As with the movies, video games set in the Alien universe can be divided into those that became iconic and those that nobody wants to remember. The varying nature of Xenomorphs (I mean, can I kill it by shooting it or not?), different genres, and many other aspects determine whether a given game is to be successful or not. Not to mention the aspects such as the audiovisuals, textures, and the plot.
On multiple occasions have the developers from different studios based their games on the Alien franchise. Sometimes it was just in the attempt to milk the fans with something that had no connection with the movies they fell in love with. Nonetheless, there are such games that live up to the movies and were able to become iconic video games. Let us see what is what.
“Why the hell don't you guys just freeze him?”
Even though the Alien universe is unique and has introduced many new elements into the sci-fi genre with a number of movies, not all of the video games set in this universe lived up to their cinematic masterpieces. The grand failure of Alien: Colonial Marines several years ago is a great example of this issue… but I will return to this matter, later on, do not worry! The history of poor Xenomorph games goes way back to 1984 when Alien was released on Atari 2600. What many hoped to be a prolongation of what they saw in the theatres was actually a poor rip-off of… Pac-Man. Players got to control a human survivor in an attempt to evade Xenomorphs through different layouts of mazes. By no means is that the biggest blooper in the history of that particular franchise.
Over ten years later Alien fans’ patience was once again put to a test with the game titled Aliens: A Comic Book Adventure based on the acclaimed Dark Horse Comics miniseries Aliens: Labyrinth. I have to say, the idea to create a point-and-click adventure game with Xenomorphs lurking behind each and every corner sounds interesting; however, it carries the risk of diverging from the original atmosphere. And this is exactly what happened – even with the solid plot revolving around humans investigating Aliens’ nature at a secret research station (and one of the Xenomorphs getting on the loose), the game’s mechanics were quite frustrating, puzzles too easy, and the grid-based combat didn’t fit anything fans were expecting from the guns/fire blazing nature of Alien encounters.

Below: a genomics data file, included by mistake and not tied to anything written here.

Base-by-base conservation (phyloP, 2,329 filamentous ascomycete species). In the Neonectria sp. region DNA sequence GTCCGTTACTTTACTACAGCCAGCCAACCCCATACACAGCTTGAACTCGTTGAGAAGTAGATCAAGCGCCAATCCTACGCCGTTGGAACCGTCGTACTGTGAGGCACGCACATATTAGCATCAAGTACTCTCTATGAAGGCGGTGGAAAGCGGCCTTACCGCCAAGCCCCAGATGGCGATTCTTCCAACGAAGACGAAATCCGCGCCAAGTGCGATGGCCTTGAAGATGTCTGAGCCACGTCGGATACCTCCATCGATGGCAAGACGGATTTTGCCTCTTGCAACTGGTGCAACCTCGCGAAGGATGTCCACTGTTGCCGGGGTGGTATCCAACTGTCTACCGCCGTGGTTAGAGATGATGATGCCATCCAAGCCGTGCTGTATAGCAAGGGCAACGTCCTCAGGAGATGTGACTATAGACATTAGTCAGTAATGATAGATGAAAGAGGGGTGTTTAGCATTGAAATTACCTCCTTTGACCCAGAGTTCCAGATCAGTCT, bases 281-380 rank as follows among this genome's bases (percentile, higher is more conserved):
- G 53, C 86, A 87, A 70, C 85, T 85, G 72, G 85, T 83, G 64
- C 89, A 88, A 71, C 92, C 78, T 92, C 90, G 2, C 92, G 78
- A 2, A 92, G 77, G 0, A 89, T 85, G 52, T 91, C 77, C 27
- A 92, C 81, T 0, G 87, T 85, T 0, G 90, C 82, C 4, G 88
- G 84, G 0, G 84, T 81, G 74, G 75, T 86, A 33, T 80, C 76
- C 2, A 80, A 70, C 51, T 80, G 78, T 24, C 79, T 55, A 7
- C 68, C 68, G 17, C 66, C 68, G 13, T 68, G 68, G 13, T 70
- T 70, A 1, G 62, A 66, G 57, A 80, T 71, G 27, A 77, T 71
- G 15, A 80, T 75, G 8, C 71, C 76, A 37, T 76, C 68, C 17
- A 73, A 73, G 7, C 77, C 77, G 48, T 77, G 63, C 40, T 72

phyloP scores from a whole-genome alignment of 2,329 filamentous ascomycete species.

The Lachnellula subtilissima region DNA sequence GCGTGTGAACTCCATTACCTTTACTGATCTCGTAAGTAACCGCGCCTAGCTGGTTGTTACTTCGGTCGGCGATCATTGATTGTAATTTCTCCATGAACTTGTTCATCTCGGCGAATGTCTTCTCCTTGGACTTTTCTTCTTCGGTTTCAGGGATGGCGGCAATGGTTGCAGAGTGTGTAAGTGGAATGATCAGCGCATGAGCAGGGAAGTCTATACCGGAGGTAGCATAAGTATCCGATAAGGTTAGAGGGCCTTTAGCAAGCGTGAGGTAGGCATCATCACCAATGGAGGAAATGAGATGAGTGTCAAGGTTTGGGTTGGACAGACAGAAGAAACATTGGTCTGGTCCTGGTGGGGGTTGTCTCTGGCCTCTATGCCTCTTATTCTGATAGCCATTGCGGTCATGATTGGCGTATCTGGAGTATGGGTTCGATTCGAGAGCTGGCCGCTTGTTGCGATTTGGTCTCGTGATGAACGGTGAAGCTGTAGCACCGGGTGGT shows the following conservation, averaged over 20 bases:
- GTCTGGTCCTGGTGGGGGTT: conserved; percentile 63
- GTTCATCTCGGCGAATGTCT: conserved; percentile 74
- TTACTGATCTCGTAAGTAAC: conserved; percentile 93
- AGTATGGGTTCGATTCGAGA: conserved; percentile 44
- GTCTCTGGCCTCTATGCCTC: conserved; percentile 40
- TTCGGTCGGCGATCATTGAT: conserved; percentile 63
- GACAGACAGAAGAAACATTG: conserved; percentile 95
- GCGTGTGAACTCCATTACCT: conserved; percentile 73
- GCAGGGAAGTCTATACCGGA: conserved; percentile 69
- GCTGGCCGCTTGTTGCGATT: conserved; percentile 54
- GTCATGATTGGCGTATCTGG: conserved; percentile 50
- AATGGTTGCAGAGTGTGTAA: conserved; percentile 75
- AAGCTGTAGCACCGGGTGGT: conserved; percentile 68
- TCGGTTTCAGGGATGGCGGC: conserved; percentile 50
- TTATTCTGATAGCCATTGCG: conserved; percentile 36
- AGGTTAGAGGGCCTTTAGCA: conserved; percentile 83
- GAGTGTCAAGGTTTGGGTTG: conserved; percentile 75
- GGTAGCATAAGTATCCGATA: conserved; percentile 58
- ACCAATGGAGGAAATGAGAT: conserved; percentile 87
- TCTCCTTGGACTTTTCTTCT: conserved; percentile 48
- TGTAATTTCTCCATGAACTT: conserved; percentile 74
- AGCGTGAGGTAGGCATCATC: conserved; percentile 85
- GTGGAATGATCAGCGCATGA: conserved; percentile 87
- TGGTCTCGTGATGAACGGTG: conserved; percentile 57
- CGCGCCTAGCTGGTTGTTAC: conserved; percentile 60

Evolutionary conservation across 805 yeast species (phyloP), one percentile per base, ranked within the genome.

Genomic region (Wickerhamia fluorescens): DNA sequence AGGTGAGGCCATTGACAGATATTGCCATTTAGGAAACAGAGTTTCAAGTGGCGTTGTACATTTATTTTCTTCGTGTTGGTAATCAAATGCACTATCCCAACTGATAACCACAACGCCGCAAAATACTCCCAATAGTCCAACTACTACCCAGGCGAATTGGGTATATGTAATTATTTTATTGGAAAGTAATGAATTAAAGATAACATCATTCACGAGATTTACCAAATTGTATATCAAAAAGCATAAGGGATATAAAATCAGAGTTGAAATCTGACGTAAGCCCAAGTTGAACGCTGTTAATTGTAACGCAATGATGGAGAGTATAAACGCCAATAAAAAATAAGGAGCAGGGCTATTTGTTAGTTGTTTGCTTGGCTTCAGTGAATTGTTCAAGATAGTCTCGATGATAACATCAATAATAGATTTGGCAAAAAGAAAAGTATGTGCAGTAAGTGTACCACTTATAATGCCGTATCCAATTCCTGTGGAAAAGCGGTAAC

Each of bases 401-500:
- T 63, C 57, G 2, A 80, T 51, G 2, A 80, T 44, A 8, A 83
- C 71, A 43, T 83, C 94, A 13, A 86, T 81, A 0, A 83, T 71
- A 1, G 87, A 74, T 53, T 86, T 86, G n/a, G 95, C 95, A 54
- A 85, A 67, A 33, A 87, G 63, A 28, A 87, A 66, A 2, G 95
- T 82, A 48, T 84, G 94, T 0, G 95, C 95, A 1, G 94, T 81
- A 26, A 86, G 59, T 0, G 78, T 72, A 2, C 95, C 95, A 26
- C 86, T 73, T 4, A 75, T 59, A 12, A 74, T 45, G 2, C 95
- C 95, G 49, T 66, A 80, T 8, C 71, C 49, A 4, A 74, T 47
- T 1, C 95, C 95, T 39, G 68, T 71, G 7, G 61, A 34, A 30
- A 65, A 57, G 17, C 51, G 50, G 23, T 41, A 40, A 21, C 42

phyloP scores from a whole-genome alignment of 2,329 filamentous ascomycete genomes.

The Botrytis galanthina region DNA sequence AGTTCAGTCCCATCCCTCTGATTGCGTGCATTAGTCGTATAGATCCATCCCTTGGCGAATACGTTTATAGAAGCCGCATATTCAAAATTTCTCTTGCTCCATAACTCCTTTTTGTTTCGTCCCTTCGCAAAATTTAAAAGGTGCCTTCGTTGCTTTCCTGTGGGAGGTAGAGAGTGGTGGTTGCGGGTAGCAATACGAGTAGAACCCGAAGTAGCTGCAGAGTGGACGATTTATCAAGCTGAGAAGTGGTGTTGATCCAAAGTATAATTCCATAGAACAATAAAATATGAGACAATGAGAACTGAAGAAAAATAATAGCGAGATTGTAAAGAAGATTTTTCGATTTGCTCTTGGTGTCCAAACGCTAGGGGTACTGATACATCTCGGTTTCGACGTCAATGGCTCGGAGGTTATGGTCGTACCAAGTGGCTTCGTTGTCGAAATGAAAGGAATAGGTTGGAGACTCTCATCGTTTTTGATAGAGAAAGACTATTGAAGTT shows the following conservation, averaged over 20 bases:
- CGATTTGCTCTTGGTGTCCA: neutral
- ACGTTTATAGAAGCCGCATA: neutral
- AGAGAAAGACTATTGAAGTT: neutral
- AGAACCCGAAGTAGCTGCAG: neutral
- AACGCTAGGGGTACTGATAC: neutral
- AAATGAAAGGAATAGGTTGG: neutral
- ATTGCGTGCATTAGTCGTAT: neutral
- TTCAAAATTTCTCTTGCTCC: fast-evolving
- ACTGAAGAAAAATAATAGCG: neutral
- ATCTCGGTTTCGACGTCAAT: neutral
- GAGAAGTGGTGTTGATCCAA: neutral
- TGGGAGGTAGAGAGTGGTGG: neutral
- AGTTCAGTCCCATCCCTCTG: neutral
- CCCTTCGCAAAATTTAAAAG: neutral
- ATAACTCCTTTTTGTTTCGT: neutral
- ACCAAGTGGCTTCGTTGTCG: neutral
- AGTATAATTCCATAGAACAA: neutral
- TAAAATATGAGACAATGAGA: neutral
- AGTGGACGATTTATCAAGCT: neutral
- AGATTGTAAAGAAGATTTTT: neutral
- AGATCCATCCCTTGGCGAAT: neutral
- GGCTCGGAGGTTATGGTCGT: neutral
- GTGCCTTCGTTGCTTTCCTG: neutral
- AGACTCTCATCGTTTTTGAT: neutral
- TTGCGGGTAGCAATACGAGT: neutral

Back in 2003 Alien Versus Predator: Extinction was released for consoles. This real-time strategy game was bound to succeed if not for one thing… The aforementioned fact that the game was exclusive for PlayStation 2 and Xbox which resulted in the poor adjustment of the RTS formula. Moreover, the game’s AI couldn’t match those features in other games from the same period. Players received a lousy, slow, and unintuitive game they didn’t want to play again.
And now, creme de la creme of all the misfortunes that happened around Alien video games. Something probably all of you have heard of… or even suffered from – Aliens: Colonial Marines. Developed by Gearbox Software (at least on the paper), the game is a canon sequel to Aliens, the second part of the movie franchise. And this is exactly where the fun part ends – the game’s visuals are much worse than what the developers promised on trailers, the enemy Xenomorph units have nothing in common with the original ones from the movies (several bullets – that’s all it takes to kill them), on its premiere the game had more bugs than working sequences, and the multiplayer mode is not at all what the developers and publishers have promised the fans. I sincerely would like to say that something went wrong… when in reality everything went completely wrong. Nonetheless, my fellow Alien fans, shed no more tears, as now we are going to the good part. Let us take a quick look at all the games that actually worked out!